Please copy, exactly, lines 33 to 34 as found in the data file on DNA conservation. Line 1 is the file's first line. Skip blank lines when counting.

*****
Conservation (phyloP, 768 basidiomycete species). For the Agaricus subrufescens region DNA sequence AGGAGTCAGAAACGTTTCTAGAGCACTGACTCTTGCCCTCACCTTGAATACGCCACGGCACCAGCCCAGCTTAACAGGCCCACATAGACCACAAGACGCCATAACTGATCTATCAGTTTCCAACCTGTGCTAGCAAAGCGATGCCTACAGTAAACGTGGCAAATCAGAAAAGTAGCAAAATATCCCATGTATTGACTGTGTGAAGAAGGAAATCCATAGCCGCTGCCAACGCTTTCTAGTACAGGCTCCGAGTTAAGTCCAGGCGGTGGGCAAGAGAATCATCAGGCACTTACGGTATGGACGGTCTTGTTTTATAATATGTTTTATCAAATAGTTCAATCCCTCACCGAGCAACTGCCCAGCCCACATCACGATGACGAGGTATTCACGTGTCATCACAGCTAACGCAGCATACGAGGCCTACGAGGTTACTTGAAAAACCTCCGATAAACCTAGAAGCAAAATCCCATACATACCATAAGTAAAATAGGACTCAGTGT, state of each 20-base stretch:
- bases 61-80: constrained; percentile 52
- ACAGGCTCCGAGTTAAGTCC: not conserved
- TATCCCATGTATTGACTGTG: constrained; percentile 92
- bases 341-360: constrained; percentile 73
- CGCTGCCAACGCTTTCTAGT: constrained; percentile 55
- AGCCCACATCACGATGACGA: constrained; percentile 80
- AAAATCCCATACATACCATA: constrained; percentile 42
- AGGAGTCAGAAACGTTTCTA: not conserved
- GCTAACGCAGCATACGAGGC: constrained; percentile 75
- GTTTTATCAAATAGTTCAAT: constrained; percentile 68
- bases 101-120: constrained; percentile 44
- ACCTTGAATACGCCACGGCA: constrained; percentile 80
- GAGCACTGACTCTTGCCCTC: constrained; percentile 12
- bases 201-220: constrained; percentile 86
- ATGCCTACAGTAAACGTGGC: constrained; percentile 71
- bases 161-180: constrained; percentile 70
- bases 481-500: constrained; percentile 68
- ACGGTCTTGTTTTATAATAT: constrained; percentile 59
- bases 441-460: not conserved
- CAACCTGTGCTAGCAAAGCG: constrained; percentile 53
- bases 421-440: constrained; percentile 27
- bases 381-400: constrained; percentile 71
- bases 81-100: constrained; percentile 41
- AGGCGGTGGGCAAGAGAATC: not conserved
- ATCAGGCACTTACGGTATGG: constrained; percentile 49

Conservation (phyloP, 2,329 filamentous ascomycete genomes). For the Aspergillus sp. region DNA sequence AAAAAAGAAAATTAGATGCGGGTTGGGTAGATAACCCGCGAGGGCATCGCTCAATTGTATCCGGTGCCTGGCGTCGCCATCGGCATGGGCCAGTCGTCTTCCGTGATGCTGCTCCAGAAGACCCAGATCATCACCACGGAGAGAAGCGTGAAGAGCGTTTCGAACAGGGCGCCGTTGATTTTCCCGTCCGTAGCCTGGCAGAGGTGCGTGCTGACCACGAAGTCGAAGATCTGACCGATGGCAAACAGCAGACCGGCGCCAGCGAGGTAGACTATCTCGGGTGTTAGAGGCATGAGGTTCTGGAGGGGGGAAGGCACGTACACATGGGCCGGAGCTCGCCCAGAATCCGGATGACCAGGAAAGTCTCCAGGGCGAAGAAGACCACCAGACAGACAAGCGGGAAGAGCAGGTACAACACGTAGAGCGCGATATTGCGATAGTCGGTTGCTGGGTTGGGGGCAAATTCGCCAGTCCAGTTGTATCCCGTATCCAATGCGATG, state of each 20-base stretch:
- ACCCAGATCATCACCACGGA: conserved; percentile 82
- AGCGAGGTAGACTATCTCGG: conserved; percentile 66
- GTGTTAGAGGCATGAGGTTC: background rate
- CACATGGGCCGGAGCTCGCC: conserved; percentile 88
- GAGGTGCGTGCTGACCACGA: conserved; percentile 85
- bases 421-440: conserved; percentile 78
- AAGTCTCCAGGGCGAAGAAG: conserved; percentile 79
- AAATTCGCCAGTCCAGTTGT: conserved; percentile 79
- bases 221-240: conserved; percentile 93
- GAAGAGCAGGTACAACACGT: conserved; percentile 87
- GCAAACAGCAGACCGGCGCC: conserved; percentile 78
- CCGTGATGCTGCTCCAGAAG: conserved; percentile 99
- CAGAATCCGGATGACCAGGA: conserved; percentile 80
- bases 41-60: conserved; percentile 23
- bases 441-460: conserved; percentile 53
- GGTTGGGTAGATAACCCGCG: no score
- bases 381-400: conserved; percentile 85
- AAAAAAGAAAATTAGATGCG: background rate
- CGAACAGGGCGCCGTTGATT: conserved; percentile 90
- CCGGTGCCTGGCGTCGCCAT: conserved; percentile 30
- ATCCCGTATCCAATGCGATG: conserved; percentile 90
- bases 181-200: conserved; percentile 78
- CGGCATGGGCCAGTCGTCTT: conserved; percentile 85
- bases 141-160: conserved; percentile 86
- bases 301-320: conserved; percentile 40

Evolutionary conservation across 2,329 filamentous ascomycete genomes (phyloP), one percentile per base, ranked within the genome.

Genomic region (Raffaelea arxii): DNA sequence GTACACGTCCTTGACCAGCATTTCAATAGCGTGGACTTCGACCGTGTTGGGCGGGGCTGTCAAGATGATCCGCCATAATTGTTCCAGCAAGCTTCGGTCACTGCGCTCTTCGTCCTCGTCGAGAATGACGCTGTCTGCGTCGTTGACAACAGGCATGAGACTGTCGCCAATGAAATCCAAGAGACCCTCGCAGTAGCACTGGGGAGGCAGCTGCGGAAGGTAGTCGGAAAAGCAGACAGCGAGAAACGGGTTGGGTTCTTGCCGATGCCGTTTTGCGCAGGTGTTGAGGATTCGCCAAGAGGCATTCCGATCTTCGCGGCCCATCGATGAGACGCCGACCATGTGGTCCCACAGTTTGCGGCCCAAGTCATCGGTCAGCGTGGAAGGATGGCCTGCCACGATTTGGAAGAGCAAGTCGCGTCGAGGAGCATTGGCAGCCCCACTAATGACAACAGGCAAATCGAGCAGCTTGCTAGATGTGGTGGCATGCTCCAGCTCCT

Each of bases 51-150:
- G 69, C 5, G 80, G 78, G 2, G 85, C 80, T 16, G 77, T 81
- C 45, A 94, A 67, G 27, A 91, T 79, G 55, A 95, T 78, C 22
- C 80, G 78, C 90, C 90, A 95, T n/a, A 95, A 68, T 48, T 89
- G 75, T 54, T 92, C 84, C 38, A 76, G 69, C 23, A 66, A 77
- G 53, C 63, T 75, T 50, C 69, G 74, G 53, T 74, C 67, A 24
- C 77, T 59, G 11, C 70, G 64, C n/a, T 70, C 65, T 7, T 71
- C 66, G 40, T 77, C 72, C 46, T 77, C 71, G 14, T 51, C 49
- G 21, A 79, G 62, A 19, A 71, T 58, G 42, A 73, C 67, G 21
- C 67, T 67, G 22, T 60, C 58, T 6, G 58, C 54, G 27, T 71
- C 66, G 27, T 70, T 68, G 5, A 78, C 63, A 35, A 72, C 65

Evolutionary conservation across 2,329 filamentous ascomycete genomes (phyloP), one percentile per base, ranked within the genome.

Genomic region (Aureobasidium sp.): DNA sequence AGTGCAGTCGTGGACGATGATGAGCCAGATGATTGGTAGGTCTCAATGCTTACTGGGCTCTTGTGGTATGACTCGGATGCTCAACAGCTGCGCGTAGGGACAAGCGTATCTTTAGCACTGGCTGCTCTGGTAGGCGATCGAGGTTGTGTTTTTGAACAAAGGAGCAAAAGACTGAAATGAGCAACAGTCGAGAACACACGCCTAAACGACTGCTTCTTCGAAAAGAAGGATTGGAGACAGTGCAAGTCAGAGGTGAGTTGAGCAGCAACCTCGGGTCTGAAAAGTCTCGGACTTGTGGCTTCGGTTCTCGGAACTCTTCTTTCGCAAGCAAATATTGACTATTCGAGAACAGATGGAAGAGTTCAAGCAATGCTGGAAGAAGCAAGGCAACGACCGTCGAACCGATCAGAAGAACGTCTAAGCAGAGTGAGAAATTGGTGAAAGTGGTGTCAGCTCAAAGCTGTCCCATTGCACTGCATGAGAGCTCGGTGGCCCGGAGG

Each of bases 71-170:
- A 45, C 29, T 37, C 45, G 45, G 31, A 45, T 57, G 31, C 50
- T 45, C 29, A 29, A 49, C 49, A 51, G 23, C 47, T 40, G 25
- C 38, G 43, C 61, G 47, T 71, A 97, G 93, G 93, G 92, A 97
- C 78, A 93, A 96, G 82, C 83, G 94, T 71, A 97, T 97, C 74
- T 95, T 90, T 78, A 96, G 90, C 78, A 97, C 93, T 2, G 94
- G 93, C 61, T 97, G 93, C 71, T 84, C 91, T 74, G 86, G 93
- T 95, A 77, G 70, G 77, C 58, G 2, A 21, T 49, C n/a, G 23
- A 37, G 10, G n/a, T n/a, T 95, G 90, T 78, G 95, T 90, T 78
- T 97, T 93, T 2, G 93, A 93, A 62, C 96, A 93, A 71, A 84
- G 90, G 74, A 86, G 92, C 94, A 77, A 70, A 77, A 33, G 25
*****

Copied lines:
- bases 421-440: conserved; percentile 78
- AAGTCTCCAGGGCGAAGAAG: conserved; percentile 79